What else do we know about Meryton?  It is a small market town with a mayor, formerly Sir William Lucas (19), and is therefore a borough—a town governed by an elected corporation.  It has an Assembly Room (10) where the monthly ball is held (243).  It cannot be far from the town of “______” because Mr. Bennet sends his two youngest daughters there unaccompanied by anyone other than (presumably) the coachman to meet Elizabeth on her return from Kent (242).  We can deduce one further thing about Meryton, which is that it does not lie on a main coaching road.  Austen does not specify how Elizabeth travels back from London, but, since she has to be met with a carriage, she must have travelled by public coach and has to be collected from the nearest town.  We can infer, therefore, that “______” lies on a main coaching route and that Meryton must be some little distance off it. 

So, to identify Meryton we are looking for a town in Hertfordshire that is a borough with a market and Assembly Room, that is within a prescribed distance from London, that is not on a main coaching route, and that has a neighboring town nearby that can be identified as “______.”  Moreover, the distance has to be easily calculated using Paterson or Cary. 

On the Birmingham Road there is no candidate within the required distance from Tyburn turnpike gate.  Paterson lists Kings Langley at nineteen and three-quarter miles and Two Waters at twenty-two miles, but neither place is of any significance; Hemel Hempstead is twenty-three and a half miles via a side road from Two Waters, about twenty-seven miles from Gracechurch Street:  too far, even if Longbourn is reached first (145). 

Moving east to the Holyhead Road, St. Albans is a borough and has a market and an Assembly Room.  It is twenty-one miles from London, only just outside the range we are looking for, but St. Albans is actually a small city with a large cathedral, which Austen surely would at least have hinted at if she had St. Albans in mind.  It lies directly on the Holyhead Road, a further disqualifier.  Farther along the same road, the village of Redbourn is Smith’s favored candidate for Longbourn, with Harpenden as Meryton.  Despite the intriguing assonance of name, at twenty-five and a half miles from Hick’s Hall, Redbourn is too far from Gracechurch Street to be Longbourn while Harpenden, twenty-seven miles from the standard, is too far to be Meryton.  In any case, both places lie on the main road.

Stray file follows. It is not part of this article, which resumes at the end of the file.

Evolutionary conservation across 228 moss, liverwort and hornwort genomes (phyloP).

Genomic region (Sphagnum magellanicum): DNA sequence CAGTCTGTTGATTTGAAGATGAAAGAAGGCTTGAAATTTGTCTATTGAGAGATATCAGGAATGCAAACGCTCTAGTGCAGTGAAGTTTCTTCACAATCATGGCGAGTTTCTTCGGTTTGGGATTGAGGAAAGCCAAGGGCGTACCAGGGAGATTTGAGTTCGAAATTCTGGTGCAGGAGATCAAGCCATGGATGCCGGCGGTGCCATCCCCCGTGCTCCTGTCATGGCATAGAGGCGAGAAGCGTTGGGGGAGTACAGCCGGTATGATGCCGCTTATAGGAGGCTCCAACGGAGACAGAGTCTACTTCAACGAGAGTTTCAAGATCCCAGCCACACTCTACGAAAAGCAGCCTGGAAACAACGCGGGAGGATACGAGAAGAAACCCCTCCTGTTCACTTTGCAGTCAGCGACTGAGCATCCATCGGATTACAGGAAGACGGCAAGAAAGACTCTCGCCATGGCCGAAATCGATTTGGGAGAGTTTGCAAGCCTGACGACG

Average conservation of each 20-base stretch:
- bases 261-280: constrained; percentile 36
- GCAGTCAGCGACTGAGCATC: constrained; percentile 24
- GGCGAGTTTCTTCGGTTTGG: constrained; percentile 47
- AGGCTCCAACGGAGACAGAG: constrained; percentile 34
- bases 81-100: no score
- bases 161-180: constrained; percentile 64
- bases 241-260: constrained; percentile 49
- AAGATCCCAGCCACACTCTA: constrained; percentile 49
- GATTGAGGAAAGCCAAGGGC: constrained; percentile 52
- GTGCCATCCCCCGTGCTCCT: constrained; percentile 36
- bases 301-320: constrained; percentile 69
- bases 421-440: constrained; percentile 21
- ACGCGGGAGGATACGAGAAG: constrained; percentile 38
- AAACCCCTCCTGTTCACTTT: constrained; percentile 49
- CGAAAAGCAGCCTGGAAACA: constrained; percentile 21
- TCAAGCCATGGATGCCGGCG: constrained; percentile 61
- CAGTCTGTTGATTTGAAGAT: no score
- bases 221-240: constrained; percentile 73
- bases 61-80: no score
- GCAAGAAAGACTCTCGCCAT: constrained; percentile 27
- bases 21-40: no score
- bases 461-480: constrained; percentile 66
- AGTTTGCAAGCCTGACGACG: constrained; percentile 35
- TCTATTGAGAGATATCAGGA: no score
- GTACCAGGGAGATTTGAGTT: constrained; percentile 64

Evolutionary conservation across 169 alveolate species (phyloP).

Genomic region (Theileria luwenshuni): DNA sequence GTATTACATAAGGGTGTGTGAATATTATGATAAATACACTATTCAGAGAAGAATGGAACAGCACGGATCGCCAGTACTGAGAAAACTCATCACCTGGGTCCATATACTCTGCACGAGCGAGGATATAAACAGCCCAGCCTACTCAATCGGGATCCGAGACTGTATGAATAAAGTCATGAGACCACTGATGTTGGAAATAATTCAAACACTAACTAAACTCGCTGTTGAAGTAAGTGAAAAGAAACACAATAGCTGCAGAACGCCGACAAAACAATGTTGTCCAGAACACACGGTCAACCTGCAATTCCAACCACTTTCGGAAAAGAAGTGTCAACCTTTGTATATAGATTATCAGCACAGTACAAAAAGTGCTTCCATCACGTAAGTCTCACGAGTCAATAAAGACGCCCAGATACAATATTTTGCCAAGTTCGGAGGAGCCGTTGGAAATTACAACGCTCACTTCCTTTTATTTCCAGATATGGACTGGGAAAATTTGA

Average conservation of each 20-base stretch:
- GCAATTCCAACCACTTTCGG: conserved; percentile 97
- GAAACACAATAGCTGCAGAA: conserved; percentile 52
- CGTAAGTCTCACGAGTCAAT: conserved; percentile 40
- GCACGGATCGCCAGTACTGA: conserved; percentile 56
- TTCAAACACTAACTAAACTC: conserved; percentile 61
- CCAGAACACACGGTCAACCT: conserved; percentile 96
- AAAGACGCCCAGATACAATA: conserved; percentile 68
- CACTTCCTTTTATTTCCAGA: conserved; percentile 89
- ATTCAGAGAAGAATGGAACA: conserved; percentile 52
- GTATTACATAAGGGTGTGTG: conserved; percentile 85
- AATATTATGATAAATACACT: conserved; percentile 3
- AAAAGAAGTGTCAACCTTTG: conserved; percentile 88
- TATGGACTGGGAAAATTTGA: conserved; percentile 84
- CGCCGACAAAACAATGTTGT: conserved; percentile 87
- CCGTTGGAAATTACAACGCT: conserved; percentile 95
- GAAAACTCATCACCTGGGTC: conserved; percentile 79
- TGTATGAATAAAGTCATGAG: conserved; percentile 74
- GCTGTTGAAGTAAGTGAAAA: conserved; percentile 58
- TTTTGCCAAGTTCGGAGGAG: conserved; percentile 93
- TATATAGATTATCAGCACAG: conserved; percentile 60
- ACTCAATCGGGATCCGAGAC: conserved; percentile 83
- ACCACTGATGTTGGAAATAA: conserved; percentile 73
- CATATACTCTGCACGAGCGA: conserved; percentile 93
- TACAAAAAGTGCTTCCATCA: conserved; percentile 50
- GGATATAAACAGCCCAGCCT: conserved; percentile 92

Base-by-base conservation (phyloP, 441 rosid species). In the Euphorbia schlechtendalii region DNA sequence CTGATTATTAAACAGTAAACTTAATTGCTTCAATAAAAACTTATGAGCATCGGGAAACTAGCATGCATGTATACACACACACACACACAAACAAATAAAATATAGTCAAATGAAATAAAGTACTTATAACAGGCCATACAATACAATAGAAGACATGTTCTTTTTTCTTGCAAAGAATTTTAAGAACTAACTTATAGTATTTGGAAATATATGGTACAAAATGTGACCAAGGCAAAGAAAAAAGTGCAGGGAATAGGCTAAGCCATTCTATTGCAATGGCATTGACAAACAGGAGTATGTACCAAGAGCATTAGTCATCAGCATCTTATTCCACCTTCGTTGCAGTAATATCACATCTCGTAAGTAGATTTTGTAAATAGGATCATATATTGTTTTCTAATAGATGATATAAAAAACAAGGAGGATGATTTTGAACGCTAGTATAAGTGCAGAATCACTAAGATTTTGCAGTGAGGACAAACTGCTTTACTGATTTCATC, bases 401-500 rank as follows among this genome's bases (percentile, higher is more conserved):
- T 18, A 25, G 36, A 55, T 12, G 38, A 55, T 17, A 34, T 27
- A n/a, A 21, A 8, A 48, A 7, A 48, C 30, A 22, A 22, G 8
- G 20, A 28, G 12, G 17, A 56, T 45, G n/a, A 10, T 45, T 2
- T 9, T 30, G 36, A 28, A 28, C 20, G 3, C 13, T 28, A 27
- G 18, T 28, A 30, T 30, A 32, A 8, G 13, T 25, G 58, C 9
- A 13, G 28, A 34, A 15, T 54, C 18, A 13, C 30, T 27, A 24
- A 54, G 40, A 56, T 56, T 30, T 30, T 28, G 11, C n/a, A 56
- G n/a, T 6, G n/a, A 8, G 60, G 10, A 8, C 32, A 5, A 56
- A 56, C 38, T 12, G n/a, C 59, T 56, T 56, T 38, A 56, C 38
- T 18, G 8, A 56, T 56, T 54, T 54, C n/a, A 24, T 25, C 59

Taking next the Great North Road, Hatfield is a market town but is not a borough and, at nineteen and a half miles from Hick’s Hall, is not nearly far enough.  Welwyn, the living of Austen’s relation the Rev. Bathurst, at twenty-five miles is too far, is not a borough, and does not have a market.  Again, both places are disqualified by lying directly on a main coaching road. 

Farthest east, Ware on the Old North Road has often been suggested as the most likely candidate.  It has a market but is not a borough and is only twenty and a half miles from Shoreditch Church.  Moreover, it too lies on a main coaching route. 

Only one candidate remains:  Hertford,4 the county town of Hertfordshire.  A small market town, in 1801 it had a population of 3,360.  It is a borough (indicated by a dagger in Paterson, a superscript ‘b’ in Cary).  Its Shire Hall (built 1771) survives, now used as a county court, and retains its Assembly Room.  Most importantly, Hertford is not on a main road, lying as it does between the Old and Great North Roads.  What of its distance from London? 

Hertford Shire Hall

Hertford Shire Hall.